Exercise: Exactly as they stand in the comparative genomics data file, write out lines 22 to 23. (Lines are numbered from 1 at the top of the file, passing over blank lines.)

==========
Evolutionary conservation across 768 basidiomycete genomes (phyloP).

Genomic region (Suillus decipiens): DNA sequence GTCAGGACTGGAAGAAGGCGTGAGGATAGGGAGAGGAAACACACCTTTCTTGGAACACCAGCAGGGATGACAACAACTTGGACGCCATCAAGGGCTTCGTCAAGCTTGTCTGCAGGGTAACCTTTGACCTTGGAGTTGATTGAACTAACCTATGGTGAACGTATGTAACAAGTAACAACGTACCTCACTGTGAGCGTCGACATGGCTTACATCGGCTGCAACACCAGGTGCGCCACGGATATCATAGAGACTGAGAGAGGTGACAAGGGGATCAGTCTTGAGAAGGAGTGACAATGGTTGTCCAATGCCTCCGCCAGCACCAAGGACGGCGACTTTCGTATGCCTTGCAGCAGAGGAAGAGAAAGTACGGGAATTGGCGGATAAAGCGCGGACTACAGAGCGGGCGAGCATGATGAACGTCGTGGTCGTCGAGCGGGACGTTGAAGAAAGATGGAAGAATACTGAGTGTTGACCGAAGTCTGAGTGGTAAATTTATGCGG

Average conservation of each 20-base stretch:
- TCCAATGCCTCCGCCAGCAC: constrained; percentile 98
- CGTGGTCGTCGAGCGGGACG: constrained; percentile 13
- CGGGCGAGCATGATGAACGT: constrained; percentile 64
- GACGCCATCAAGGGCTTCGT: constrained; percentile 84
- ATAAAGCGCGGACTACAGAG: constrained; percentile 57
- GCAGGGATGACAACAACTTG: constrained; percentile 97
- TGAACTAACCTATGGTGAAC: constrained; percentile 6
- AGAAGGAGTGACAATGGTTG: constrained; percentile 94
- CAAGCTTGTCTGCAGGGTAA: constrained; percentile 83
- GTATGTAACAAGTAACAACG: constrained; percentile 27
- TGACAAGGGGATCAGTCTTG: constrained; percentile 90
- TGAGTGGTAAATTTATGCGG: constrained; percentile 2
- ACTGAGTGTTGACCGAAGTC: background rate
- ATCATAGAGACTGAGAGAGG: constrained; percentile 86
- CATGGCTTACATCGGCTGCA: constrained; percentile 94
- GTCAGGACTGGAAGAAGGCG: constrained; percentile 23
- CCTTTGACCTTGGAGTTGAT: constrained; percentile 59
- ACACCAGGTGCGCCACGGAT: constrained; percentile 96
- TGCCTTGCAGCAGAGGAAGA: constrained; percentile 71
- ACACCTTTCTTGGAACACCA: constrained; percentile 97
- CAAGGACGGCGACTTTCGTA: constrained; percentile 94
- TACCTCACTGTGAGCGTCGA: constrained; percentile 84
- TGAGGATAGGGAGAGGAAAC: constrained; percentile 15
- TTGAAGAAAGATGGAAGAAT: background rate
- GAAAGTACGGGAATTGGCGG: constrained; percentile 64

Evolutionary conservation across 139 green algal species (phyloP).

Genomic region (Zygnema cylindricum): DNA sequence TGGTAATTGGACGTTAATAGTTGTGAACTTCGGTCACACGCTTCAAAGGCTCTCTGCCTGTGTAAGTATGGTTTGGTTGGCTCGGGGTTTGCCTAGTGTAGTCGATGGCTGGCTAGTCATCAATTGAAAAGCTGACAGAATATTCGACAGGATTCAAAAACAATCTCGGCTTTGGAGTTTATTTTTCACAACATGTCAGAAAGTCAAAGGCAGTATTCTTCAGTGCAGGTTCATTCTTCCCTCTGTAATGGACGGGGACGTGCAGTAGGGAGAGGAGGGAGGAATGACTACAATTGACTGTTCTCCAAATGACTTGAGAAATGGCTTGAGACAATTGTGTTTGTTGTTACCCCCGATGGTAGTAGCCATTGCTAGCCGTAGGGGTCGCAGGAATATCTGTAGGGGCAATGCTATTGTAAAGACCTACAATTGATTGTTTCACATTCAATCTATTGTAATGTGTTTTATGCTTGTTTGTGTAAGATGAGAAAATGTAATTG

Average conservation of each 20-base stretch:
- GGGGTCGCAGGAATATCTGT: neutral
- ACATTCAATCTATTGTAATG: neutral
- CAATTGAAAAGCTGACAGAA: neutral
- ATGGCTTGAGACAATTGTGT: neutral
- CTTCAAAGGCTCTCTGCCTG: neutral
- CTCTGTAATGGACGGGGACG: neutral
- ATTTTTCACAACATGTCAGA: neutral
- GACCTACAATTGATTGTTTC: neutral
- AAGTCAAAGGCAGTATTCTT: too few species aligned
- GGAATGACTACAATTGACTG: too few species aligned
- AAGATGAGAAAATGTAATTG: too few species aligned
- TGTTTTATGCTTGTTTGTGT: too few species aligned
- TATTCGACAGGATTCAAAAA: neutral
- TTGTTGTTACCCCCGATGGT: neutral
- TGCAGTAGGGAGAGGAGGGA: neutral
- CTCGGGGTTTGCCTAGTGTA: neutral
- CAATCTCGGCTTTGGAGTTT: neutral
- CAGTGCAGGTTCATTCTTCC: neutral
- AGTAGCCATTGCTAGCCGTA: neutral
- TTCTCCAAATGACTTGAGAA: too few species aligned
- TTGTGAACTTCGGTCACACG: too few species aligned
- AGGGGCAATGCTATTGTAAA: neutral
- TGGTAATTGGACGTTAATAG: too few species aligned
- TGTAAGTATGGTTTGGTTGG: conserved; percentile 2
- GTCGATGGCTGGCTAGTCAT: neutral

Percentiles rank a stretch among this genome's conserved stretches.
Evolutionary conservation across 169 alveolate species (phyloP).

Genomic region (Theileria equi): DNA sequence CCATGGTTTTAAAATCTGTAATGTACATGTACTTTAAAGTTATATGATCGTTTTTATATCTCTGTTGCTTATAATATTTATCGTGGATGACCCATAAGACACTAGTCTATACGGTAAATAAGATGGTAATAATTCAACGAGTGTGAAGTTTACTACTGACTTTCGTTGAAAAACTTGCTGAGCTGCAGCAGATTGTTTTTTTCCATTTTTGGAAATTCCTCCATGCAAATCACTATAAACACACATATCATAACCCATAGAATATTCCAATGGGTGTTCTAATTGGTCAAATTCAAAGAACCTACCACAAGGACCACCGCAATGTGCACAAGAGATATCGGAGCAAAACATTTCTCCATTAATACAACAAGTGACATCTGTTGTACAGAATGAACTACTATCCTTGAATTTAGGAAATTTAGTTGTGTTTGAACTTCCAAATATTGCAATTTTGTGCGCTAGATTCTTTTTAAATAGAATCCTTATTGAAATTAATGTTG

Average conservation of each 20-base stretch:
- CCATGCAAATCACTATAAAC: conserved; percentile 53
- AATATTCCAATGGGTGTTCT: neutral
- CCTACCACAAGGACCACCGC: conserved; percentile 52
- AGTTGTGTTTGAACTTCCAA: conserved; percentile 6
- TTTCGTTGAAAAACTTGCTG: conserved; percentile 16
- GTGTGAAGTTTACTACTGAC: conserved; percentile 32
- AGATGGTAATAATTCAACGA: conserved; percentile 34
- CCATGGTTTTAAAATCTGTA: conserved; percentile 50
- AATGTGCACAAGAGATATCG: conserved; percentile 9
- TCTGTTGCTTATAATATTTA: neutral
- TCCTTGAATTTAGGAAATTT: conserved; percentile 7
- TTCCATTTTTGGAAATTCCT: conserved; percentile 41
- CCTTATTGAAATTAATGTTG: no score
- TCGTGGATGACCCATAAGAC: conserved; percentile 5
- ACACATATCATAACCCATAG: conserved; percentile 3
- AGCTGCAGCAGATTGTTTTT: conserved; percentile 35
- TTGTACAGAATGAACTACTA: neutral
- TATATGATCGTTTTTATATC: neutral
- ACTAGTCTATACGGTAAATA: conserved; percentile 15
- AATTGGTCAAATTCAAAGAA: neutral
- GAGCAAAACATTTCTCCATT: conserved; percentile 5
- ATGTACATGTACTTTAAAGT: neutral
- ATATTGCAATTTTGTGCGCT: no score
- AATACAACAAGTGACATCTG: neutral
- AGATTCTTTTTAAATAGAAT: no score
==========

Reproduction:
- TGCCTTGCAGCAGAGGAAGA: constrained; percentile 71
- ACACCTTTCTTGGAACACCA: constrained; percentile 97